Filed under: scrabble,scratch,france,word salad,words source Financial News title French is so bad it has its own word – Financial Post article French words, as we all know, are so dreadful that the word salad is often used to describe them.
According to the French National Board for Vocabulary and Grammar, it is the most common word to be used in French.
The board also recommends using words that are used by people in France and other parts of the world.
French words have a number of uses, including: 1.
When people have a bad day or week 2.
When you are stuck in traffic 3.
When someone is talking about the weather 4.
When your car is going slow 5.
When the weather is bad, but you’re busy working.
French has a long and storied history of using words and phrases to describe things.
The word “chateau” was coined by a French soldier in the Napoleonic wars to describe the place he was stationed in.
It has also been used to refer to the home of Charles de Gaulle, the French prime minister during the Second World War.
It has also come to refer the English language, and the word “suck”.
“It is a great insult to the country,” one woman said in an online post.
“You cannot make the English people understand the French, and you cannot make them feel sorry for the French.
You cannot make their language be a language of pain.”
“When we say to our friends in the US that they don’t understand French, we are really insulting them,” another woman said.
“And when we say that the French have not taken us seriously in the past, we’re really insulting the French.”
The French word salad was invented by a soldier who had spent time in France during the Napoletan War, during which French troops were deployed to Algeria, Tunisia and Morocco.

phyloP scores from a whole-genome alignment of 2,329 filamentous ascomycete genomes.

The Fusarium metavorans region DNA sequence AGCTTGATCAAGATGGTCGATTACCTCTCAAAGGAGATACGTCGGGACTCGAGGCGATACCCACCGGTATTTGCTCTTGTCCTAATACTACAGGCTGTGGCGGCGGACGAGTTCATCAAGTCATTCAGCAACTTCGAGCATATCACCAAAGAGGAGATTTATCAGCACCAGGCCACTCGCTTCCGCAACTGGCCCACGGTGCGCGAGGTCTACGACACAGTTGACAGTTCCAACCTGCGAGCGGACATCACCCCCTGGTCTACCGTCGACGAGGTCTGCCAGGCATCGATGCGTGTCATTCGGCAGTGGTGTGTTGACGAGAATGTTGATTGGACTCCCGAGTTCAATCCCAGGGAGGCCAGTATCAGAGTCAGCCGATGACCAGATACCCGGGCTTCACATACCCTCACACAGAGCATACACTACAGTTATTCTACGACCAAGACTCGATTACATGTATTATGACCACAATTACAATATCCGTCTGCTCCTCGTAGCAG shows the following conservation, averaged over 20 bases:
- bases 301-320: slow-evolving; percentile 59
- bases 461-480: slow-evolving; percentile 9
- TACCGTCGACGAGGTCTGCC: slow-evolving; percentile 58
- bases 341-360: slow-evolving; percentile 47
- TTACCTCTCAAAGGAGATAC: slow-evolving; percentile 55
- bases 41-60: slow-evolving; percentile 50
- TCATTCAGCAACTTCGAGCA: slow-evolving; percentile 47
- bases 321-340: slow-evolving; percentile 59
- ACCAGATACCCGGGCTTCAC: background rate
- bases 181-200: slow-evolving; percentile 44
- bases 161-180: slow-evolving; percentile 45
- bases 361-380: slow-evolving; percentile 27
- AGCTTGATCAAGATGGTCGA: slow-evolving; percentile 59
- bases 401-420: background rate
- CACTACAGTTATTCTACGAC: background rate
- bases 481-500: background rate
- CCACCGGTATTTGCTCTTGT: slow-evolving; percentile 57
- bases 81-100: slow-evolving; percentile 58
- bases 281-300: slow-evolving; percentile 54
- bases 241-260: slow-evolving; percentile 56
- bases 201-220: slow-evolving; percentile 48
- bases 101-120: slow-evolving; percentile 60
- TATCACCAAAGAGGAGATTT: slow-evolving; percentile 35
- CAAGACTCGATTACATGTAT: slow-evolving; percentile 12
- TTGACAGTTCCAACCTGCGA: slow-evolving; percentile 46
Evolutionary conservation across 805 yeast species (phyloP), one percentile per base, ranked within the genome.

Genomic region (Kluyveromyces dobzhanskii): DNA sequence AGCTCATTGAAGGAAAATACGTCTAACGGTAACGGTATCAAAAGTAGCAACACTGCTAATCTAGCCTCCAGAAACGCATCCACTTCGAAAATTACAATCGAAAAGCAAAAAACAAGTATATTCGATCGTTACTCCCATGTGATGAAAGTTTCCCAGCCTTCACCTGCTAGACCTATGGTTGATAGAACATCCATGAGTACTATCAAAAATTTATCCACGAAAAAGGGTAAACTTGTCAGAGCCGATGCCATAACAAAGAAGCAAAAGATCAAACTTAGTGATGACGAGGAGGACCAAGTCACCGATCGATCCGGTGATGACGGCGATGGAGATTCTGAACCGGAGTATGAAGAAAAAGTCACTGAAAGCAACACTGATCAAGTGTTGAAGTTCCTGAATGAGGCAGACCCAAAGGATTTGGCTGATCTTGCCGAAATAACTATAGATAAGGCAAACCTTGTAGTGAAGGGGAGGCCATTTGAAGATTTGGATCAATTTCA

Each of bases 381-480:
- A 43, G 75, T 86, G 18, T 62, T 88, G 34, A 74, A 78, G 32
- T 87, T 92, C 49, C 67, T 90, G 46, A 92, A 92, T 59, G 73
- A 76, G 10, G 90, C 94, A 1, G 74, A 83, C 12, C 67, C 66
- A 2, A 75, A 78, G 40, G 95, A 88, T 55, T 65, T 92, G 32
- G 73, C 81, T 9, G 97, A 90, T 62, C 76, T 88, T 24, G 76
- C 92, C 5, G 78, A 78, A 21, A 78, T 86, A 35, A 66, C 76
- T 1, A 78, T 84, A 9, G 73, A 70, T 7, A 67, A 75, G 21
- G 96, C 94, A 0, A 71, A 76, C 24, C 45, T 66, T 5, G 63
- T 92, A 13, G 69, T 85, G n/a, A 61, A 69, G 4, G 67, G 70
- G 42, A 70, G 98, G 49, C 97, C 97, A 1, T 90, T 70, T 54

After his return home, he decided to start a dictionary, and named the word a few days later.
“I think this dictionary is not good enough for everyone,” he wrote.
“There are lots of words for the same thing, like the word French, which means ‘white’ or ‘white’.
But when we use these words, they are all the same.”
Another popular French word, mieux, has also gained popularity.
“I think it’s a pity that we have to be reminded that the people of France do not have the same vocabulary as we do,” said one commenter.
“It’s a shame, as the dictionary is very good.”
“The word French has lost its charm.
I have never used it,” wrote another.
“I don’t think I’ll ever go back to France,” another said.
The word salad has become a catchphrase for people, especially in the UK.
The word has been used for years in the same way as the word ‘suck’, but now there are more people using it, with the UK Government asking people to stop using it.
It is not the first time French words and their usage have been in the headlines, and it is not even the first example of the word being used as a derogatory insult.
In 2011, a French man was arrested after he made a video of himself telling people to “sucker up” in the street, while pointing a gun at a group of French people.
A man called David Cajou was filmed telling a group in Paris that they “need to suck up” to get to the top of the stairs.
French Prime Minister Jean-Marc Ayrault was later found guilty of using the word.
He was fined 200,000 euros ($240,000).